At the federal level, guidance is now being developed on incorporating and respecting Indigenous Knowledge through identifying, evaluating, and avoiding or mitigating impacts on Native American cultural heritage objects and places.

Consultation is closely connected to environmental justice. In an Executive Order, then-Governor Brown not only apologized for the harm done to Native Americans in the past and established a Truth and Healing Commission, but also reaffirmed the importance of consultation in protecting the interests of Tribes.

Preliminary Evidence on Current Practices in California Related to the Protection of Indigenous Cultural Resources

This project found a number of problems indicating that cities, counties, and government agencies are finding ways to skirt these laws:

  • Agencies often rely on experts who are not from Native American Tribes when trying to identify significant cultural resources and decide how important they are. Tribes are finding they sometimes have to prove their Indigenous Knowledge instead of being seen as experts.

  • Also, agencies may look at cultural items individually instead of as part of a bigger picture. Agencies often focus on individual objects and ignore the larger landscape or village in which they are found. For Tribes, the value of these items can frequently only be understood in a larger context.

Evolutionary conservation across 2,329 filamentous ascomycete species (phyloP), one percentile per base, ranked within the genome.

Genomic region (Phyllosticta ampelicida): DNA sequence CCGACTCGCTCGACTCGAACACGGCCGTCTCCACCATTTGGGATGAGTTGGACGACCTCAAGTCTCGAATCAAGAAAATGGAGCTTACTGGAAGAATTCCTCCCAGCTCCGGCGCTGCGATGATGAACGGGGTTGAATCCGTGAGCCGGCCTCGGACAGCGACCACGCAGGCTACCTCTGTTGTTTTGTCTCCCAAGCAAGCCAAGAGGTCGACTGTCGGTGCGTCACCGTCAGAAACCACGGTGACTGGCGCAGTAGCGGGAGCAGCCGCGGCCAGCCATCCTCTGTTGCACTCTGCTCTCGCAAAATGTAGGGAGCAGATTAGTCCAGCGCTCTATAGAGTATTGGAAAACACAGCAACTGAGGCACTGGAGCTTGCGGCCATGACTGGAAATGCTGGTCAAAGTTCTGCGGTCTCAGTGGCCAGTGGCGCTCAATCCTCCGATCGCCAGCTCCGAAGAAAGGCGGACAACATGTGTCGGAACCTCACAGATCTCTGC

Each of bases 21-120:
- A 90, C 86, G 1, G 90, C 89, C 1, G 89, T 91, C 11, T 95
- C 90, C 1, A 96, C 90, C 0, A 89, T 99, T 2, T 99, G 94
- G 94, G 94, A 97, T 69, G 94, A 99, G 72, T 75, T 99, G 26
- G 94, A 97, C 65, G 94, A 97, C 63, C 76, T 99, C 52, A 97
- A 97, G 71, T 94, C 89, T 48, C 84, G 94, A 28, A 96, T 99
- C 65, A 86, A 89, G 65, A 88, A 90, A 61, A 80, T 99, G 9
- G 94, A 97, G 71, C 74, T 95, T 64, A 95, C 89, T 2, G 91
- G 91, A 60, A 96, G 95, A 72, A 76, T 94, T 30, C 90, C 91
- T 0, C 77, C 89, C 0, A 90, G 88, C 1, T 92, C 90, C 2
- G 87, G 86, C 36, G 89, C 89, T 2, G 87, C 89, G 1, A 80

• When it comes to exploring different options, agencies often have strict deadlines. They may not allot sufficient time to consider the viewpoints of Tribes.

  • Our data shows that the required conversations between agencies and Tribes are not happening as often as they should. This means that Indigenous Knowledge might not be taken into account in local planning and development or state agency decisions.

  • Finally, even when Tribes are part of the planning, a development proposal can sometimes lead to changes in a local government's general plan that limit the initial protections for cultural resources.

Next Steps in Evaluating California's Efficacy in Protecting Indigenous Cultural Resources

In its next steps, this project will consist of a survey and additional interviews to confirm and extend our initial findings, case studies, a report that describes gaps in the laws and their implementation, and recommendations for improvement to share with Tribes and agencies. Researchers will develop preliminary recommendations to address training for agencies, resources available to Tribes, building relationships, effective procedures, accountability, respect for Indigenous Knowledge, timeframes, protection of resources and effective mitigation, and confidentiality.

Our project website is expected to go live in January 2024 and will provide updates and more information. The project is expected to conclude by April 2024.